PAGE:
It’s time for another somewhat meta post here on the site, where I talk about what it’s like to actually do this for a living. I’ve previously detailed how my day goes, that I write about 12-15 posts across four sites currently, and depending on the day’s events, can work long hours into the night doing so.
I’ve been writing full-time, in one form or another, for a little over two years now, and I’ve learned a few solid facts from my time on the web that I thought I’d share with you here. I’m guessing any of you out there who are writers yourselves, or write for any other sites will be able to relate with a lot of what I’m saying.
1. There is Someone Out There Who Will Disagree with ANYTHING
This is what I quickly learned after starting to write on the web full time. Early on, and still to a degree today, people seem to like my writing because I often encapsulate their views on things. For this site, that’s usually film, TV or video game related, but I’ve found the same to be true about college life and politics as well.
But I also learned that no matter how right you think you are about something, there is always someone waiting to rip your head off for what you think is a reasonable assertion.
The Town was a fun film? WORST MOVIE EVER.
Mad Men is a great show? BORING AS SHIT.
Mass Effect 2 has a good storyline? GODDAMN EMO SPACE SOAP OPERA.
Olivia Wilde is hot? FUGLY BUG-EYED TRAMP.
Honestly, it never fails to impress me how people can manifest pure hate for almost anything that most of us would generally agree is pretty alright, and it’s something I definitely had to get used to, though I’m pretty immune to it now.
2. Original Content is Hard to Find
Sometimes we get complaints on the site that we don’t feature enough original work, that we pull images and video from other places instead of doing things ourselves.
This is something I constantly struggle with. I really do try to put out as much original content as I can, which is why I do things like comics or lists or reviews or meta-posts like this, but fact is, when you’re running a site with two people, you have to make some hard calls. Do you spend all day creating one really awesome amazing fantastic post you think people will like? Or do you divide your attention up between one or two solid posts and then some other fun, but easier ones. Fact is, a site can rarely exist with only one or two posts a day. Really awesome webcomics do that, but I’ll be honest, my skills and creativity and other commitments just don’t allow me to devote that much time to getting something like that out every day.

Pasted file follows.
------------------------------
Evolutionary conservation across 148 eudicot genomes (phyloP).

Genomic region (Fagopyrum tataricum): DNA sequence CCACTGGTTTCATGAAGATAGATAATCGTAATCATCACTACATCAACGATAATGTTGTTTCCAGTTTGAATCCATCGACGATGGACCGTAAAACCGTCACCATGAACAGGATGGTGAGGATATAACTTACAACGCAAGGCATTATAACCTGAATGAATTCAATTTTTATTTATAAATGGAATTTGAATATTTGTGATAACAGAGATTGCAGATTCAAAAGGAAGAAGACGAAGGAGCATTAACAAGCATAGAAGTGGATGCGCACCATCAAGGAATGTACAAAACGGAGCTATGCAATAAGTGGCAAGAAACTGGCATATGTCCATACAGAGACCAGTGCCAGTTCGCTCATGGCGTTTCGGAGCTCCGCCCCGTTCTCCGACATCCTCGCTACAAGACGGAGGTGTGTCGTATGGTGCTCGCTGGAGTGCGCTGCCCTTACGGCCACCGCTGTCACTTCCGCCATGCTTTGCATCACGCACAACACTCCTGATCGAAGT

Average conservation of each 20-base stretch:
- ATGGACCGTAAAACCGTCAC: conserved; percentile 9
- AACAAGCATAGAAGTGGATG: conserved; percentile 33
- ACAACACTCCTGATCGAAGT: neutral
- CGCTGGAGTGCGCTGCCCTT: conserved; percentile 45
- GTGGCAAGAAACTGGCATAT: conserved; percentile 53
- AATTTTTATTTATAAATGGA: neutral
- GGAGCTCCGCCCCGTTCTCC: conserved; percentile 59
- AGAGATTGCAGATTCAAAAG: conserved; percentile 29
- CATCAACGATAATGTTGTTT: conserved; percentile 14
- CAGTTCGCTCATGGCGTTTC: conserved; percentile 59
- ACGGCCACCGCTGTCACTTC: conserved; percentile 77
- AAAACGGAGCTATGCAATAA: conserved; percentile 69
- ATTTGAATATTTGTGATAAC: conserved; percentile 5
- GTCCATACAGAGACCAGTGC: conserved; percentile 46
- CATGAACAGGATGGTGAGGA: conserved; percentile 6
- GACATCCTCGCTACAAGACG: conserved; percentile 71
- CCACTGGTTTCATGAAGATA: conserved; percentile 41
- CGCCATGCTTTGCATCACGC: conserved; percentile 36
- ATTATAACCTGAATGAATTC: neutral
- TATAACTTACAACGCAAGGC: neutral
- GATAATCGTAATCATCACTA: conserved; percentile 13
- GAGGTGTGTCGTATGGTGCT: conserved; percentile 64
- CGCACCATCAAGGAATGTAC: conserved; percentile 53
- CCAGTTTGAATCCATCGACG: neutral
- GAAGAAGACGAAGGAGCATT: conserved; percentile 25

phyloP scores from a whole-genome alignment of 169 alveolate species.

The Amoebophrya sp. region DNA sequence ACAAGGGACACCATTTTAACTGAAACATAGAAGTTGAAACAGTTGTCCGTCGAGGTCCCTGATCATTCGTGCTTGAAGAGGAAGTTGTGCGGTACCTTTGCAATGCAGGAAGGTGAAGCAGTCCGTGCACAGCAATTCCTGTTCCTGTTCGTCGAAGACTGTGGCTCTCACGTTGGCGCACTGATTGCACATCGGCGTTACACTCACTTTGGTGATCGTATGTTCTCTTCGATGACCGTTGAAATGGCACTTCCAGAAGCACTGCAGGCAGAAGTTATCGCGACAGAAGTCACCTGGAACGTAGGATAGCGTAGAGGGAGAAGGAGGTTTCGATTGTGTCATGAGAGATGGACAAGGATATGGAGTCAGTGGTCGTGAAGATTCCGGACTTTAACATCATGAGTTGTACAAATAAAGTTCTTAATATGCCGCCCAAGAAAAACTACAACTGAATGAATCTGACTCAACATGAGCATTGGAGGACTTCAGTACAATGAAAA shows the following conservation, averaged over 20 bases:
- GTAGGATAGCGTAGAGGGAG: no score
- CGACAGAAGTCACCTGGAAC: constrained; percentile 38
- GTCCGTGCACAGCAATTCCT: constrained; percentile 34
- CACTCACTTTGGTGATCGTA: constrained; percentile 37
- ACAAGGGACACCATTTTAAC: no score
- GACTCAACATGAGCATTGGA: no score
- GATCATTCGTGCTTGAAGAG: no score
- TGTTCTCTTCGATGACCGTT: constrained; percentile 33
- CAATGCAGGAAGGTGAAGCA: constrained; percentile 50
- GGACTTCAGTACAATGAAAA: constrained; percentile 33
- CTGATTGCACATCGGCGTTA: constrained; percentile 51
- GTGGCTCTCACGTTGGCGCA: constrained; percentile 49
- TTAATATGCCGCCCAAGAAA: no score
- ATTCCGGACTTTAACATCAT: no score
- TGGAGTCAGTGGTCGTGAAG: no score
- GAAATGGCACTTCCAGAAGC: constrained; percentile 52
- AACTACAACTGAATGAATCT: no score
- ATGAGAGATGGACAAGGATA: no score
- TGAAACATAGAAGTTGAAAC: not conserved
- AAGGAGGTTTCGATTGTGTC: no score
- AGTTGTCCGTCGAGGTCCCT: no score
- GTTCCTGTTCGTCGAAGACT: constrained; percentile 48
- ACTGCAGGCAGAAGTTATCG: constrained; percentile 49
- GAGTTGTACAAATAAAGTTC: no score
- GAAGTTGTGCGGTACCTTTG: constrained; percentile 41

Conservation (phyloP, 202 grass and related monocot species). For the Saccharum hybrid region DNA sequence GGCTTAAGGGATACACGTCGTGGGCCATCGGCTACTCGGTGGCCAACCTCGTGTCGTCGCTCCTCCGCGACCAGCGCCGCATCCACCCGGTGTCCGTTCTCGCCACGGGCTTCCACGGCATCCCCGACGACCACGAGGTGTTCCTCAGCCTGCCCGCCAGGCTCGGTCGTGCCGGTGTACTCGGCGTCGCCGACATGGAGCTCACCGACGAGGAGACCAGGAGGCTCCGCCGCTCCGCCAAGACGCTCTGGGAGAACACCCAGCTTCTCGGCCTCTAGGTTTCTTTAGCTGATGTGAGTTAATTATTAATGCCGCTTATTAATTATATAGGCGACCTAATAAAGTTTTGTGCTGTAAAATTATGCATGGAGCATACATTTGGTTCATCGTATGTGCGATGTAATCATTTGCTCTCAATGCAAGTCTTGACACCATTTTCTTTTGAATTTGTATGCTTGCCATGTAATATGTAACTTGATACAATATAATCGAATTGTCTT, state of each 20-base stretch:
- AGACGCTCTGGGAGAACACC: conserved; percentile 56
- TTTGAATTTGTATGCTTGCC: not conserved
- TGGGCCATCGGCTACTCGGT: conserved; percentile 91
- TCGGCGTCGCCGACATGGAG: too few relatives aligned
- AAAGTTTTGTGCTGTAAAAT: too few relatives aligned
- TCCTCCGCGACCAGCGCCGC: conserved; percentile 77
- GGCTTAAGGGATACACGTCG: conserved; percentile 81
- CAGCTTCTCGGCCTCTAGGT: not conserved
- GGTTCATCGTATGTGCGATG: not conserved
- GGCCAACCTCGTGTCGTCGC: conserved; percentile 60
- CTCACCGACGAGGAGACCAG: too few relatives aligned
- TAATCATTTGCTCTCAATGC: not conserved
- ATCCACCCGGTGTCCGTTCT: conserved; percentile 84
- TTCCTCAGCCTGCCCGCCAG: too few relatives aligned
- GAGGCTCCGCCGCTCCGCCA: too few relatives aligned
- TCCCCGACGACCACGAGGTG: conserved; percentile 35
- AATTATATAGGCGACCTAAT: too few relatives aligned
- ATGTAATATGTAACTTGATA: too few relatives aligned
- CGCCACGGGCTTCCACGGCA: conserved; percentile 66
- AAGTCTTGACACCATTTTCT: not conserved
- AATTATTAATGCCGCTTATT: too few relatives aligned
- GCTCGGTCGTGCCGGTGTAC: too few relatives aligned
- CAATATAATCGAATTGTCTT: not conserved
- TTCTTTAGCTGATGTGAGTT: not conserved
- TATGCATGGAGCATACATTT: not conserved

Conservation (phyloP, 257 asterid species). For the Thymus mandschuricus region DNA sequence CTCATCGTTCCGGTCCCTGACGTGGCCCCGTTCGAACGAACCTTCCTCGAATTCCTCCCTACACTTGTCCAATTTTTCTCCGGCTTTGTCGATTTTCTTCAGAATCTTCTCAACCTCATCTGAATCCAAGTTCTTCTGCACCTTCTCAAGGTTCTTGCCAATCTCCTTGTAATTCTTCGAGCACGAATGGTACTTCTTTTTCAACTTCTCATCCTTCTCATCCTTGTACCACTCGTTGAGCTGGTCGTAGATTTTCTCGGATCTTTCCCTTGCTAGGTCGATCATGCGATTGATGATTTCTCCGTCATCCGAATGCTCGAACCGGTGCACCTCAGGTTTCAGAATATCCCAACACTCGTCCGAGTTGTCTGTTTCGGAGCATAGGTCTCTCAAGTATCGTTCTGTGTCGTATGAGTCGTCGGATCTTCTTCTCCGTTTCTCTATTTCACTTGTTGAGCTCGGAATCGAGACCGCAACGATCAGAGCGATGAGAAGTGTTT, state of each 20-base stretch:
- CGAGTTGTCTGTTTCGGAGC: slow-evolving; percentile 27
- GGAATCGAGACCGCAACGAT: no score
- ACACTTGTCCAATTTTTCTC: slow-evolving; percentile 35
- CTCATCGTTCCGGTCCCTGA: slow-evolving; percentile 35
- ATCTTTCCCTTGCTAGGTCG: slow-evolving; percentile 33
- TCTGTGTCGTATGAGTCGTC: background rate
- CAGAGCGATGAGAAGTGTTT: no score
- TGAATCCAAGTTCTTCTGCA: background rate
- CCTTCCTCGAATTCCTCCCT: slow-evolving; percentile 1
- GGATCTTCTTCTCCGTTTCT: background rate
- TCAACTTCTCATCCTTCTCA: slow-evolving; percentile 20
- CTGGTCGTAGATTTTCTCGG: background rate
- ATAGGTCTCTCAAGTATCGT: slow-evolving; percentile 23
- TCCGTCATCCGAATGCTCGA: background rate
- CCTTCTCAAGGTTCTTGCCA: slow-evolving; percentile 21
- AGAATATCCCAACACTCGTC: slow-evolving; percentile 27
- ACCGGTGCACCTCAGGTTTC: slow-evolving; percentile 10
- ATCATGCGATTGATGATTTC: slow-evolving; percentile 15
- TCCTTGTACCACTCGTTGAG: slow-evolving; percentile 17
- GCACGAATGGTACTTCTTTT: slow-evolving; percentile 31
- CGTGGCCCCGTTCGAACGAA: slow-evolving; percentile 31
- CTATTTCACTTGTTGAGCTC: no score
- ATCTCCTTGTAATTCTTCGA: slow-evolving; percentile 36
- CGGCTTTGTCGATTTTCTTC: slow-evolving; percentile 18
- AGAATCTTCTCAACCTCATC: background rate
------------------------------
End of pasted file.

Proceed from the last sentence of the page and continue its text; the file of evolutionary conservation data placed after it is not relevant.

I often get called out for finding these other picture or video posts on other sites or aggregators like Reddit. If it’s a site like mine that’s found it, I try to give them credit, but more importantly I always try to find the original artist or author, and make sure THEY get credit for original work. That’s what websites do. We don’t have time or manpower to make 100% original content, so we feature original content from OTHER places, and they do the same to us. As long as proper credit is given, it’s no big deal.
3. Working Without an Editorial Staff is a Double Edged Sword
Everyone loves writing on the internet because it’s more or less complete freedom. You can usually write about whatever you want with no repercussions, and so long as you don’t offend your advertisers, you’re OK.
This is a far cry from the traditional newsroom, where everything goes through five different editors and fact checkers and copy hounds before it goes to print. When your site is staffed by two people, these kinds of checks don’t happen, and that’s why often errors get through to final drafts of posts. This is true here, but even larger sites I work for, there’s really no editorial oversight, and I’m personally responsible for making sure everything is perfect. And as I said, I write 15 posts a day, so this is often extremely hard or impossible.